Author tim.peters
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Date 2004-05-16.21:54:55
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I can't make more time for this, so unassigned myself.

This seems to make a good set of test inputs:

N = whatever
base = range(N)
xp = [(i, j) for i in base for j in base]
inps = base + [(i, j) for i in base for j in xp] + \
             [(i, j) for i in xp for j in base]

When N == 50, inps contains 250,050 distinct elements, and 
66,966 of them generate a duplicated hash code.  Most 
simple changes to the current algorithm don't do significantly 
better, and some do much worse.  For example, just replacing 
the xor with an add zooms it to 119,666 duplicated hash 
codes across that set.

Here's a hash function that yields no collisions across that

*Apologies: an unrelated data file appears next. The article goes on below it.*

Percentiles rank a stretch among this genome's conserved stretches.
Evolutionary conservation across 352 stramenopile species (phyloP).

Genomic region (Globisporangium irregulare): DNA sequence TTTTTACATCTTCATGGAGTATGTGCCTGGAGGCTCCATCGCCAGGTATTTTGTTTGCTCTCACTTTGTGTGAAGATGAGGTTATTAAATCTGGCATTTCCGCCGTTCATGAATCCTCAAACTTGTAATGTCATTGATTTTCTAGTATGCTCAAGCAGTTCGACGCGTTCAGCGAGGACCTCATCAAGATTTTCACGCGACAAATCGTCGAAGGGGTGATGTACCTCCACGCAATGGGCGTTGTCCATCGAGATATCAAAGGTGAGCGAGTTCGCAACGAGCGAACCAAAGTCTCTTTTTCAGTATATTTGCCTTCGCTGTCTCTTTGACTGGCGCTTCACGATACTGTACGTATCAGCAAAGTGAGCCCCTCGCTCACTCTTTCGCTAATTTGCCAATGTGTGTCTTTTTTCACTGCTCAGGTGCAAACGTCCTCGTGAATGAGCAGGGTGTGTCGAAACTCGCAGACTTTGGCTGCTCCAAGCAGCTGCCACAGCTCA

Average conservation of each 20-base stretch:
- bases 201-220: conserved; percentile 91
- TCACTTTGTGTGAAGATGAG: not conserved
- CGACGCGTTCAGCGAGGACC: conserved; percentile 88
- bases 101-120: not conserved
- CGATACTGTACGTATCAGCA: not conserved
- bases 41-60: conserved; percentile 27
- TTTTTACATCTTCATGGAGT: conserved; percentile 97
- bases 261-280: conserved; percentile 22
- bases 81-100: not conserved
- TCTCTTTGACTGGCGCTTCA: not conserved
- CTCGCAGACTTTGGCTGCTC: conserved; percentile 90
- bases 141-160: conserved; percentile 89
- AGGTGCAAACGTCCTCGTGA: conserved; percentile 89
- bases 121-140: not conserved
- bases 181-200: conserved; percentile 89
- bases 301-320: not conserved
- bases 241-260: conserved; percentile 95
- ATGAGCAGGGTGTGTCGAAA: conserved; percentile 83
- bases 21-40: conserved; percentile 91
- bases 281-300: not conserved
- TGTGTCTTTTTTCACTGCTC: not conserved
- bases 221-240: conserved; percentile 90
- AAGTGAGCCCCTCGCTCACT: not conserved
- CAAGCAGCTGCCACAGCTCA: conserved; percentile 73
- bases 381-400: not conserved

set:

def hx(x):
    if isinstance(x, tuple):
        result = 0x345678L
        mult = 1000003
        for elt in x:
            y = hx(elt)
            result = (((result + y) & 0xffffffffL) * mult) & 
0xffffffffL
            mult = (mult * 69069) & 0xffffffffL
        result ^= len(x)
        if result == -1:
            result = -2
    else:
        result = hash(x)
    return result

In C, none of the "& 0xffffffffL" clauses are needed; in Python 
code, they're needed to cut results back to 32 bits.  69069 is 
a well-known multiplier for a better-than-most pure 
multiplicative PRNG.

This does add a multiply per loop trip over what we have 
today, but it can proceed in parallel with the existing 
multiply.  Unlike a canned table, it won't repeat multipliers, 
(unless the tuple has more than a billion elements).
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2007-08-23 14:21:13adminlinkissue942952 messages
2007-08-23 14:21:13admincreate